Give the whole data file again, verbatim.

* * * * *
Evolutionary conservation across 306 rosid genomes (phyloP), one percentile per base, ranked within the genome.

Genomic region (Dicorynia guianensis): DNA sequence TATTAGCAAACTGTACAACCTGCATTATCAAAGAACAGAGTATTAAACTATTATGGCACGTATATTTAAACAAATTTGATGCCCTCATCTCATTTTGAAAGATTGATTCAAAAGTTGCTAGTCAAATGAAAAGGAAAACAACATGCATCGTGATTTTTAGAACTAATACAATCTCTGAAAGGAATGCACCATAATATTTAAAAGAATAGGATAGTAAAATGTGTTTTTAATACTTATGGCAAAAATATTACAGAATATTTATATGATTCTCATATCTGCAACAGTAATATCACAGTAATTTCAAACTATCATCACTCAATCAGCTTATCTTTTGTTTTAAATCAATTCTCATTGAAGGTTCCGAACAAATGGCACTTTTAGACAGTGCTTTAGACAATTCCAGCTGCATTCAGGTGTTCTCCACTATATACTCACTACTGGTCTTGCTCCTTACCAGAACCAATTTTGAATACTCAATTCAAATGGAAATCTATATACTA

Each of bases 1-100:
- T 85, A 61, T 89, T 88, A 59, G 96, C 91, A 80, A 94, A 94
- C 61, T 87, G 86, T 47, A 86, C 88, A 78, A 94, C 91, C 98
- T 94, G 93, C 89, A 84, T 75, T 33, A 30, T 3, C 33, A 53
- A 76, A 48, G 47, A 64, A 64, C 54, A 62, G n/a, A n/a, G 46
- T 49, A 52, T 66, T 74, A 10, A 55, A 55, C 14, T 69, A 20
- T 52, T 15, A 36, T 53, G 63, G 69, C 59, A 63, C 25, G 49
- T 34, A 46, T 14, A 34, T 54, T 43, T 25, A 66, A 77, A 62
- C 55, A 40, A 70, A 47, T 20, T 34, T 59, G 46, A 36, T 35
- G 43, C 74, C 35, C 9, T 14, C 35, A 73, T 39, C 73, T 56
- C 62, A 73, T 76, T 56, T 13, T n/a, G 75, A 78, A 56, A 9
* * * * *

Evolutionary conservation across 306 rosid genomes (phyloP), one percentile per base, ranked within the genome.

Genomic region (Dicorynia guianensis): DNA sequence TATTAGCAAACTGTACAACCTGCATTATCAAAGAACAGAGTATTAAACTATTATGGCACGTATATTTAAACAAATTTGATGCCCTCATCTCATTTTGAAAGATTGATTCAAAAGTTGCTAGTCAAATGAAAAGGAAAACAACATGCATCGTGATTTTTAGAACTAATACAATCTCTGAAAGGAATGCACCATAATATTTAAAAGAATAGGATAGTAAAATGTGTTTTTAATACTTATGGCAAAAATATTACAGAATATTTATATGATTCTCATATCTGCAACAGTAATATCACAGTAATTTCAAACTATCATCACTCAATCAGCTTATCTTTTGTTTTAAATCAATTCTCATTGAAGGTTCCGAACAAATGGCACTTTTAGACAGTGCTTTAGACAATTCCAGCTGCATTCAGGTGTTCTCCACTATATACTCACTACTGGTCTTGCTCCTTACCAGAACCAATTTTGAATACTCAATTCAAATGGAAATCTATATACTA

Each of bases 1-100:
- T 85, A 61, T 89, T 88, A 59, G 96, C 91, A 80, A 94, A 94
- C 61, T 87, G 86, T 47, A 86, C 88, A 78, A 94, C 91, C 98
- T 94, G 93, C 89, A 84, T 75, T 33, A 30, T 3, C 33, A 53
- A 76, A 48, G 47, A 64, A 64, C 54, A 62, G n/a, A n/a, G 46
- T 49, A 52, T 66, T 74, A 10, A 55, A 55, C 14, T 69, A 20
- T 52, T 15, A 36, T 53, G 63, G 69, C 59, A 63, C 25, G 49
- T 34, A 46, T 14, A 34, T 54, T 43, T 25, A 66, A 77, A 62
- C 55, A 40, A 70, A 47, T 20, T 34, T 59, G 46, A 36, T 35
- G 43, C 74, C 35, C 9, T 14, C 35, A 73, T 39, C 73, T 56
- C 62, A 73, T 76, T 56, T 13, T n/a, G 75, A 78, A 56, A 9